Performance of a statistical model to predict stroke outcome in the context of a large, simple, randomized, controlled trial of feeding

M. S. Dennis, G. Cranswick, A. Fraser, S. Grant, A. Gunkel, J. Hunter, S. Lewis, D. Perry, V. Soosay, A. Williamson, A. Young, J. Bulpitt, A. Grant, G. Murray, P. Sandercock, N. Anderson, S. Bahar, G. Hankey, S. Ricci, G. Bathgate & 79 others C. Chalmers, B. Farrell, J. Forbes, S. Ghosh, P. Langhorne, J. MacIntyre, C. A. McAteer, P. O'Neill, J. Potter, M. Roberts, C. Warlow, C. Counsel, G. J. Hankey, Stephen McDonald, T. Bennett, J. Karrasch, C. Lowe, E. O'Brien, F. Simpson, A. Bramley, J. Frayne, G. Baker, G. DeGabriele, J. Kennett, J. Nevin, P. D. Aitken, G. Hall, V. Schotte, C. Vandenbruaene, G. T.O. Vanhooren, C. Vanmaele, C. Andre, M. A.S.D. Lima, M. O. Py, S. Alward, P. Bailey, P. Cook, S. J. Phillips, Y. Reidy, E. Ehler, P. Geier, P. Vyhnalek, C. Majvald, D. Skoloudik, L. Bech, D. Rizzi, T. Soerensen, D. Rasmussen, K. Y. Chan, E. S.L. Chow, C. K.L. Kng, C. P. Wong, U. Devraj, Manjari, J. L. Pinheiro, A. K. Roy, S. Panda, K. Prasad, M. Tripathi, L. Ambrosius, G. Benemio, M. G. Celani, C. Ottaviani, B. Randolph, E. Righetti, A. Tufi, D. Sita, P. Vanni, G. Volpi, M. Del Gobbo, O. Scarpino, G. Benati, V. Pedone, A. Ciccone, I. Santilli, R. Sterzi, O. Cazzato, P. Parise, A. G. Gregoris

Research output: Contribution to journalArticle

35 Citations (Scopus)

Abstract

Background and Purpose - Statistical models to predict the outcome of stroke patients have several uses. Their utility depends on their predictive accuracy in patients other than those on whom they were developed (ie, external validity). We sought to test the external validity of some recently described models in patients enrolled in the FOOD (Feed Or Ordinary Diet) trial: a large randomized trial evaluating feeding policies in patients with stroke. Methods - The predictive variables were collected during a telephone call to randomize the patient a median of 5 days after stroke onset. Patients were followed up 6 months later to establish their survival, functional status, and residence. Charts were plotted to demonstrate the discrimination and calibration of the models. Results - The models performed well in the first 2955 patients enrolled and followed up in the FOOD trial. The area under the receiver operating characteristic curves varied between 0.78 and 0.81 (with 0.5 indicating no discrimination and 1.0 indicating perfect discrimination). The discrimination was marginally better for patients enrolled within the first day of stroke than later. The models tended to provide rather pessimistic predictions in all groups except those predicted to have a high likelihood of surviving free of dependency. Conclusions - As one might predict, the discriminatory power in the selected cohort of trial patients was marginally less good than in previously studied unselected cohorts used to test their external validity. These models provide a well-tested tool for stratification in trials, comparing outcomes in different cohorts and examining the additional predictive power of novel factors.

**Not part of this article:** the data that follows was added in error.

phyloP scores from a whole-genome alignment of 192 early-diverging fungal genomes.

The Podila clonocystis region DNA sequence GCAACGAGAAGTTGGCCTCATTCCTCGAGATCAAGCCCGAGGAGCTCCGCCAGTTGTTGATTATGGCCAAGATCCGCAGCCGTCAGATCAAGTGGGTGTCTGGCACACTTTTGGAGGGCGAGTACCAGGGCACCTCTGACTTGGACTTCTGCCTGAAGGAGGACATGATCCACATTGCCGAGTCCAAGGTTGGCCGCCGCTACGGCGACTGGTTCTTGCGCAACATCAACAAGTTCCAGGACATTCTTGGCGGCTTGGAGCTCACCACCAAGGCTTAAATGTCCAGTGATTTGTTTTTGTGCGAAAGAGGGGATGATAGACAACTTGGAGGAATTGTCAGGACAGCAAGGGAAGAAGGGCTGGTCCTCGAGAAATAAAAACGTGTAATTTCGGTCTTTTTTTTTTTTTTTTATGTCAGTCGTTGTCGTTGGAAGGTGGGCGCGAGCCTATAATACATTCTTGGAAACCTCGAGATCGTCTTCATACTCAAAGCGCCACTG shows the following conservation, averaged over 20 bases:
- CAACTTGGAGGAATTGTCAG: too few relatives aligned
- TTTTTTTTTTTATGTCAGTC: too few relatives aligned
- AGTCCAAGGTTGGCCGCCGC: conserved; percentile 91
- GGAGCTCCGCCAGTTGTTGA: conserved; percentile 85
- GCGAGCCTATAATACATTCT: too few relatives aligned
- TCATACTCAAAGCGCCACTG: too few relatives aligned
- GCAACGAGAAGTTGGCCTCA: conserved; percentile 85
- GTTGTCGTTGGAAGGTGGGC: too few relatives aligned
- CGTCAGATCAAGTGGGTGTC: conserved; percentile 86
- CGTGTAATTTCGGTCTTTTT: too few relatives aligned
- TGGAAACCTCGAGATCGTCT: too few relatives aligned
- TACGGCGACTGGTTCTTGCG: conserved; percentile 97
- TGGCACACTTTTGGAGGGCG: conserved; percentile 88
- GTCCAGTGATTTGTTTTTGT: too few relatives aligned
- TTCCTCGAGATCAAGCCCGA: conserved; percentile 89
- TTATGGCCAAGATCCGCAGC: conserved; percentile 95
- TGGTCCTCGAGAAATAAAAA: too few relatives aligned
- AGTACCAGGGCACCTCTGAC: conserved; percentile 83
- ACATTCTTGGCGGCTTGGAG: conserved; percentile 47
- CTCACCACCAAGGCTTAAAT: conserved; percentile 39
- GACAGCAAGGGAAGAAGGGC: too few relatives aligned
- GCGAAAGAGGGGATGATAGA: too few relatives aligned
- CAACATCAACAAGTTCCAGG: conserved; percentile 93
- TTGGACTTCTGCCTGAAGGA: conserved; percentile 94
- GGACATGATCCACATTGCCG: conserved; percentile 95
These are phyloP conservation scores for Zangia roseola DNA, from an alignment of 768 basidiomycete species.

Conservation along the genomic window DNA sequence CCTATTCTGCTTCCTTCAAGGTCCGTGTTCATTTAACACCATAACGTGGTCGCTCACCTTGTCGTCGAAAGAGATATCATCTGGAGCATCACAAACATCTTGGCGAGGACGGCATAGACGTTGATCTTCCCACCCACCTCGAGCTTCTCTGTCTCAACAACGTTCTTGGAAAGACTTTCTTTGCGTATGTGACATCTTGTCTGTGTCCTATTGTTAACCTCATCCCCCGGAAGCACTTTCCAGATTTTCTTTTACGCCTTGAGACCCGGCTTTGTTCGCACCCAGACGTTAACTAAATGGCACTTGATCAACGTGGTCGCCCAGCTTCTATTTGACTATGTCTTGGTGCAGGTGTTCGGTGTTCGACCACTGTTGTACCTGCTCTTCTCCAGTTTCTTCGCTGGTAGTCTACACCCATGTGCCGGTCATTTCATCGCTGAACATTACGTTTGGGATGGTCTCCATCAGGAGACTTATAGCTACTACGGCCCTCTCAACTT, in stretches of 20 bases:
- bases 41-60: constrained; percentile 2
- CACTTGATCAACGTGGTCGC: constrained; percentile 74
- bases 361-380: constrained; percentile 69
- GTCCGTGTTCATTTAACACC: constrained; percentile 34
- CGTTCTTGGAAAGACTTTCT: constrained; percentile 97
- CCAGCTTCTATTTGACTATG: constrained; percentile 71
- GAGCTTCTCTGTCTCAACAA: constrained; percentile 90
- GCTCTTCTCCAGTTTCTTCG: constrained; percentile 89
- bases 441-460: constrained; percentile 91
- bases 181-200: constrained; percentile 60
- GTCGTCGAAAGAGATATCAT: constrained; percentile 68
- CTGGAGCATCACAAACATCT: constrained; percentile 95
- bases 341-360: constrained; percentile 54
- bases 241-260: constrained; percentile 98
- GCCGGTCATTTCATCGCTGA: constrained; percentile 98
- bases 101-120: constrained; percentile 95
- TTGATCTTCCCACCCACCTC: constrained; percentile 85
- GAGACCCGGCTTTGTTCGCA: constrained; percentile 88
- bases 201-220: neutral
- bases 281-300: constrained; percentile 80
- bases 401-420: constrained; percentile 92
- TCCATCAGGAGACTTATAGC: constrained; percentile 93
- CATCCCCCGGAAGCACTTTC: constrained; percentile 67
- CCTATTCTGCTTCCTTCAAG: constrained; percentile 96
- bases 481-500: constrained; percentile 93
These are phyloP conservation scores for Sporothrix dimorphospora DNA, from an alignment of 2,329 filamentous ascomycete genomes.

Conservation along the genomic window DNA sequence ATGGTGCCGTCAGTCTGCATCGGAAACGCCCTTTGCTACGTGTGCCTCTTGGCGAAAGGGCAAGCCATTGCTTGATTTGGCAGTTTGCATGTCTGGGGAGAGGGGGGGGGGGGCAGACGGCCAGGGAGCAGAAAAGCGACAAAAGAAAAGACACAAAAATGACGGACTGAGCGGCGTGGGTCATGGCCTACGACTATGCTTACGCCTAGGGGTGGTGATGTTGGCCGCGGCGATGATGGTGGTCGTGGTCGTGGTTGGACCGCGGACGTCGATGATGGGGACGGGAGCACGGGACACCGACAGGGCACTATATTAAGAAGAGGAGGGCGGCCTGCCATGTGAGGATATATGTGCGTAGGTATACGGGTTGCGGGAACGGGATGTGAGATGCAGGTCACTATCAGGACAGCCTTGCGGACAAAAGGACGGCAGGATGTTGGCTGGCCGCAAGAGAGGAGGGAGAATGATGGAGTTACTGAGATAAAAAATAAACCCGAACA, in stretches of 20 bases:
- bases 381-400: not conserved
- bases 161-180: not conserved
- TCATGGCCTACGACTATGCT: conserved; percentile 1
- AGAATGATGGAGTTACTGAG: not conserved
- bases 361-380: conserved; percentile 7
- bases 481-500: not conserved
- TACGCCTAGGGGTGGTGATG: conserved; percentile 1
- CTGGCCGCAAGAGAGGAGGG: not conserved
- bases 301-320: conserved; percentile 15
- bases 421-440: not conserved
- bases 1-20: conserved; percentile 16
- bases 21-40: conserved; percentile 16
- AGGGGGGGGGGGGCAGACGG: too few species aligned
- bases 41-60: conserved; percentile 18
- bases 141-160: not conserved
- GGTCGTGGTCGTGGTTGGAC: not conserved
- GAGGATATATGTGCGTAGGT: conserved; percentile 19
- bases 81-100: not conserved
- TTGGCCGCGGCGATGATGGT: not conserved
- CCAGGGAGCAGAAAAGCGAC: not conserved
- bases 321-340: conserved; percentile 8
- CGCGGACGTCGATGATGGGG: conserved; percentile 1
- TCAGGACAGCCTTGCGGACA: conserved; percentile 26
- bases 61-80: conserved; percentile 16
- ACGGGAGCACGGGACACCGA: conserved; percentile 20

LanguageEnglish
Pages127-133
Number of pages7
JournalStroke
Volume34
Issue number1
DOIs
Publication statusPublished - 1 Jan 2003

Keywords

  • Cerebrovascular disorders
  • Outcome
  • Prognosis

ASJC Scopus subject areas

  • Clinical Neurology
  • Cardiology and Cardiovascular Medicine